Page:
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More than fifty years after the Second World War, a number of African

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More than fifty years after the Second World War, a number of African  [#permalink]

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More than fifty years after the Second World War, a number of African American soldiers were awarded, some of them posthumously, with the Congressional Medal of Honor, which was the nation’s highest military award, and which was long overdue in recognition of their outstanding bravery.


(A) with the Congressional Medal of Honor, which was the nation’s highest military award, and which was long overdue in

(B) with the Congressional Medal of Honor, the nation’s highest military award for long-overdue

(C) the Congressional Medal of Honor, which was the nation’s highest military award, long-overdue in

(D) the Congressional Medal of Honor, the nation’s highest military award for long-overdue

(E) the Congressional Medal of Honor, the nation’s highest military award, in long-overdue

Originally posted by Caas on 17 Jun 2007, 02:07.
Last edited by Bunuel on 30 Nov 2018, 00:32, edited 1 time in total.
Renamed the topic and edited the question.
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Re: More than fifty years after the Second World War, a number of African  [#permalink]

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New post 29 Oct 2013, 14:27
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vabhs192003 wrote:
More than fifty years after the Second World War, a number of African American soldiers were awarded―some of them posthumously―with the Congressional Medal of Honor, which was the nation’s highest military award, and which was long overdue in recognition of their outstanding bravery.

A. with the Congressional Medal of Honor, which was the nation’s highest military award, and which was long overdue in
B. with the Congressional Medal of Honor, the nation’s highest military award for long-overdue
C. the Congressional Medal of Honor, which was the nation’s highest military award, long-overdue in
D. the Congressional Medal of Honor, the nation’s highest military award for long overdue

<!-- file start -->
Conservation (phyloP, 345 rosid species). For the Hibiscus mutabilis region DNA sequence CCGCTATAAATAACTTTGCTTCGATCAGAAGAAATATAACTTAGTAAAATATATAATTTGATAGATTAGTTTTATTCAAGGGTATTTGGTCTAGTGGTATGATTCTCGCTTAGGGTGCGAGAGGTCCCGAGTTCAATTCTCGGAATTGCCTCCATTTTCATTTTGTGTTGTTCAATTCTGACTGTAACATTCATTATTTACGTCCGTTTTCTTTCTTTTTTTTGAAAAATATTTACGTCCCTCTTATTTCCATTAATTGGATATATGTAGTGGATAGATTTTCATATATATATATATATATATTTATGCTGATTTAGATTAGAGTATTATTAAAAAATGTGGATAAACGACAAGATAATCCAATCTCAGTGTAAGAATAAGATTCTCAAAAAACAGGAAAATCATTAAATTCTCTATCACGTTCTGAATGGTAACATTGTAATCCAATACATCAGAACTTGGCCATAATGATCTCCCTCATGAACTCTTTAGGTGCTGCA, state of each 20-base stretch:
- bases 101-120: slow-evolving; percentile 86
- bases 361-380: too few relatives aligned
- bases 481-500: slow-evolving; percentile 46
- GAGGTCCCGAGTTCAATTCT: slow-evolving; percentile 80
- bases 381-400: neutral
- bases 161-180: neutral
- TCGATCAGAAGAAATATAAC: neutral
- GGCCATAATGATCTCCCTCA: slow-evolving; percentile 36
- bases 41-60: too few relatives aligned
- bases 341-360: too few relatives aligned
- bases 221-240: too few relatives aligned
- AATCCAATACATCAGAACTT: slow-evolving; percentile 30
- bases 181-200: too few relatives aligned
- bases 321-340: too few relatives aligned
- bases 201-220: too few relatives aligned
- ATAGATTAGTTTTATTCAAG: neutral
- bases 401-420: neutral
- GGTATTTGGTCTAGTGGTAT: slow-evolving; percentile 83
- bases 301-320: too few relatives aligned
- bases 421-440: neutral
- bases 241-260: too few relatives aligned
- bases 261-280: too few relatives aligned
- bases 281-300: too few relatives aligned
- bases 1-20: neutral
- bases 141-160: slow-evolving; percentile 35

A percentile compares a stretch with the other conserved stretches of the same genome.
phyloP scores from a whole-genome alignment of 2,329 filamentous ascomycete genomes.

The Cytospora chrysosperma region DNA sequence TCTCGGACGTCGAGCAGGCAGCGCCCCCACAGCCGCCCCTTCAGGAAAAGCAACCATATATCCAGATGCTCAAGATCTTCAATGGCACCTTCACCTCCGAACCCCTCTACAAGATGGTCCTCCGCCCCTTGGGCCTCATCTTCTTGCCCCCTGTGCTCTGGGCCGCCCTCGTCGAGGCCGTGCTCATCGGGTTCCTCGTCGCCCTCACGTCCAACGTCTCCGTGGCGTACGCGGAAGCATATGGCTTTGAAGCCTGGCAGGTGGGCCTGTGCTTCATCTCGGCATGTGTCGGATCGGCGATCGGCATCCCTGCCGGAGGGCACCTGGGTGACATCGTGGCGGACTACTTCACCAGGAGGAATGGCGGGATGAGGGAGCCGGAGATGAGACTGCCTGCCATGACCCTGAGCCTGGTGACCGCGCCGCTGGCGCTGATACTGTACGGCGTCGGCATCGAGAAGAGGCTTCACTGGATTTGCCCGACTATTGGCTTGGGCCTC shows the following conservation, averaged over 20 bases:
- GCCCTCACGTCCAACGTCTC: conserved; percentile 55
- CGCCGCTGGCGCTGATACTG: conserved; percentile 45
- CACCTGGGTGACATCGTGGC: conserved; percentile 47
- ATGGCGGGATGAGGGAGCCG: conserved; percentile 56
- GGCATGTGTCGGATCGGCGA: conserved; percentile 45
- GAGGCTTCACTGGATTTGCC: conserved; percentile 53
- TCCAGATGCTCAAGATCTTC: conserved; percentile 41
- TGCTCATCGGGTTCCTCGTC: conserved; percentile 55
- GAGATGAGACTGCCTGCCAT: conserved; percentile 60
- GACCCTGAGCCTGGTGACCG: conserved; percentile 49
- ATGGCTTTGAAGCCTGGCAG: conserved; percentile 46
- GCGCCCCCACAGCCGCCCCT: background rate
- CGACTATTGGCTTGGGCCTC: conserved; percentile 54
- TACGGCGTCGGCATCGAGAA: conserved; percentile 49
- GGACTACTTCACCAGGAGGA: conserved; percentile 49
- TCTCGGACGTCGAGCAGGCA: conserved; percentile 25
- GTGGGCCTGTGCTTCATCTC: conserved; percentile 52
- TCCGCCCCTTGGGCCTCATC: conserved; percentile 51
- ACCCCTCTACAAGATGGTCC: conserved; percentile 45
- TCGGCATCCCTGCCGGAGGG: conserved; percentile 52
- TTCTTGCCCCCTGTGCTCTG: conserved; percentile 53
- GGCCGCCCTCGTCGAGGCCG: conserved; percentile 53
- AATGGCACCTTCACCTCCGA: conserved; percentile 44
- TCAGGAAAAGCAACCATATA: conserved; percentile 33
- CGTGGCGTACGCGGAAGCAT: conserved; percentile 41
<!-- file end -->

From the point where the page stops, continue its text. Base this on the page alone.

E. the Congressional Medal of Honor, the nation’s highest military award, in long overdue

Dear vabhs192003,
This is a great question. I'm happy to help. :-)

Split #1: "awarded" vs. "awarded with". The construction "awarded with" is idiomatically incorrect. We would just say Q was awarded the XYZ medal. (A) & (B) make this mistake and cannot be correct.

Split #2: idiom for recognition. The correct idiom here is "in recognition", not "for recognition". (B) & (D) make this mistake and cannot be correct.

That gets us down to (C) vs. (E), which is the hard part of this question. First, look at the way they both modify the name of the medal:
(C) the Congressional Medal of Honor, which was the nation’s highest military award, ...
(E) the Congressional Medal of Honor, the nation’s highest military award, ...
Choice (E) uses an appositive phrase. For more on this, see:
http://magoosh.com/gmat/2012/gmat-gramm ... e-phrases/
This structure is very elegant and concise. By contrast, the "which" clause in (C) is a little longer. There's also a problem with verb tense. I realize the tense is the same as in the prompt, but the past tense makes it sound as if that medal WAS the nation's highest military award, but isn't anymore. Is this true? Was a new highest honor recently introduced to supersede this medal? Hmmm, this calls for outside knowledge, but it just seems unlikely that whatever the highest military honor was recently (in the 1990s) would be swapped out for something else. Not only is (C) longer and clunkier, but it also raises awkward questions about verb tense & implication that (E) sleekly avoids.